In my working class home there was just one book, the back half of a Bible. It was kept on top of our ice box, never touched except when I lifted it up weekly to dust under it. But a teacher in grade school introduced me to the Enoch Pratt Free Library branch about ten blocks from our house. It was a treasure trove. I read every book (it was an open shelf library) on pirates, then dogs, then magic then stumbled onto the section a of essayists, then historians, and by the time I graduated from high school, I had read hundreds of good or great books. The library was my road up from our family's lack of education.
In Kampala, Uganda, my boss, the Public Affairs Officer, gave me our 5,000 volume U.S. I.S. Library to manage. I was delighted to do that. Youngsters and adults in Uganda were mostly poor and had no books in school or at home. This was a chance for me to make a good difference for them as the munificence of the Pratt family had been for me. R
Richard was our diligent and good-hearted Ugandan librarian. Makerere University and secondary school students were our major customers, though some adults also used the library. I wanted more of them to join us.
I began to mail our new book arrival notices prepared by Washington headquarters to the appropriate government Ugandans. I discovered an excellent government booklet begun in British colonial times but still updated in 1967. It provided the names and official addresses of all important civil servants. Some joined the library after using the new books.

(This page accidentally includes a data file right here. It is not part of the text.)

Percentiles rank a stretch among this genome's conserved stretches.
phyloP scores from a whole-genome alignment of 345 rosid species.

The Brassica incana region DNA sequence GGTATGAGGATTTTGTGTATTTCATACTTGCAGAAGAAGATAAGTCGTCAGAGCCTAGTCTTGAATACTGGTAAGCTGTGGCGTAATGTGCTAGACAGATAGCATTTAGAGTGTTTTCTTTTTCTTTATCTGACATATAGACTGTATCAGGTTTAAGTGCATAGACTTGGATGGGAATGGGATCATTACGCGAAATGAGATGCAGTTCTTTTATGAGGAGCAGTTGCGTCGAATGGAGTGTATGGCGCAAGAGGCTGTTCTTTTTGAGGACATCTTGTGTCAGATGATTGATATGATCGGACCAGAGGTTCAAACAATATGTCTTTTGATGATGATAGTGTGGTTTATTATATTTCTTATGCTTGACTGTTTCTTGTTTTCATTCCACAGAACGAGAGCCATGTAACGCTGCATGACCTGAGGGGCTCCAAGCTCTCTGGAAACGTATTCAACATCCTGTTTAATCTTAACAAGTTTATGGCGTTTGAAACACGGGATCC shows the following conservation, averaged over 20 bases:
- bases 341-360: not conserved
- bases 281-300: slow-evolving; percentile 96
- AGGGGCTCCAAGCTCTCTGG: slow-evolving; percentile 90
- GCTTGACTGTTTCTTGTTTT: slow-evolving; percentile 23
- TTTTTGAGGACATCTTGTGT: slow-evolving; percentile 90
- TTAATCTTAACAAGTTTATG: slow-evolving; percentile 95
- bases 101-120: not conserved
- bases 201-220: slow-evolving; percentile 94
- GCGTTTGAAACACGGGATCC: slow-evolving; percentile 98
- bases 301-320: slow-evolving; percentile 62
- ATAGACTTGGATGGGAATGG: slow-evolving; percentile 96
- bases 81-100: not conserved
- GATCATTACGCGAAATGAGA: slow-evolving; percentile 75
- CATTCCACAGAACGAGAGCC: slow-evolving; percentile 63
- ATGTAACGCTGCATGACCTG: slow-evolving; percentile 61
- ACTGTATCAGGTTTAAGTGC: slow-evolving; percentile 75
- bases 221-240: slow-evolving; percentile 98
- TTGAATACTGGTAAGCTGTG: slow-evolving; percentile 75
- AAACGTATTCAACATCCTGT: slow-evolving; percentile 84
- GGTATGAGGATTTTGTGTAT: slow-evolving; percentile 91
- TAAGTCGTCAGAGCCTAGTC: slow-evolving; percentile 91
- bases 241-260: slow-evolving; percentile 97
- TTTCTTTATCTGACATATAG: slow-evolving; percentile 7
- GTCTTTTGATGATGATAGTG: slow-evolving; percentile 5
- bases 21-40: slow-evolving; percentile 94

Despite his vigilance in the library, Richard's books were reduced by theft about ten percent per annum. We called those missing books, Involuntary Book Presentations. He once brought me a huge sheet of brown butcher's paper, which covered my desk when he opened it. It enclosed a large packet of our library books, missing for several years. The inside of the sheet contained a crudely printed red ink message. " Jesus Has Appeared to Me and Told Me I Must Return These Stolen Books". There was no return address. It was the only case of divine intercession I experienced in Uganda.
Our collection badly needed updating and lots of new books. I had gone through much of the collection to check on that. I sent a telegram to Nairobi to ask for the USIA American Regional Librarian to visit us and weed out our collection. She swept into our Library soon after my request. Richard followed her miserably around the shelves as she pulled book after book...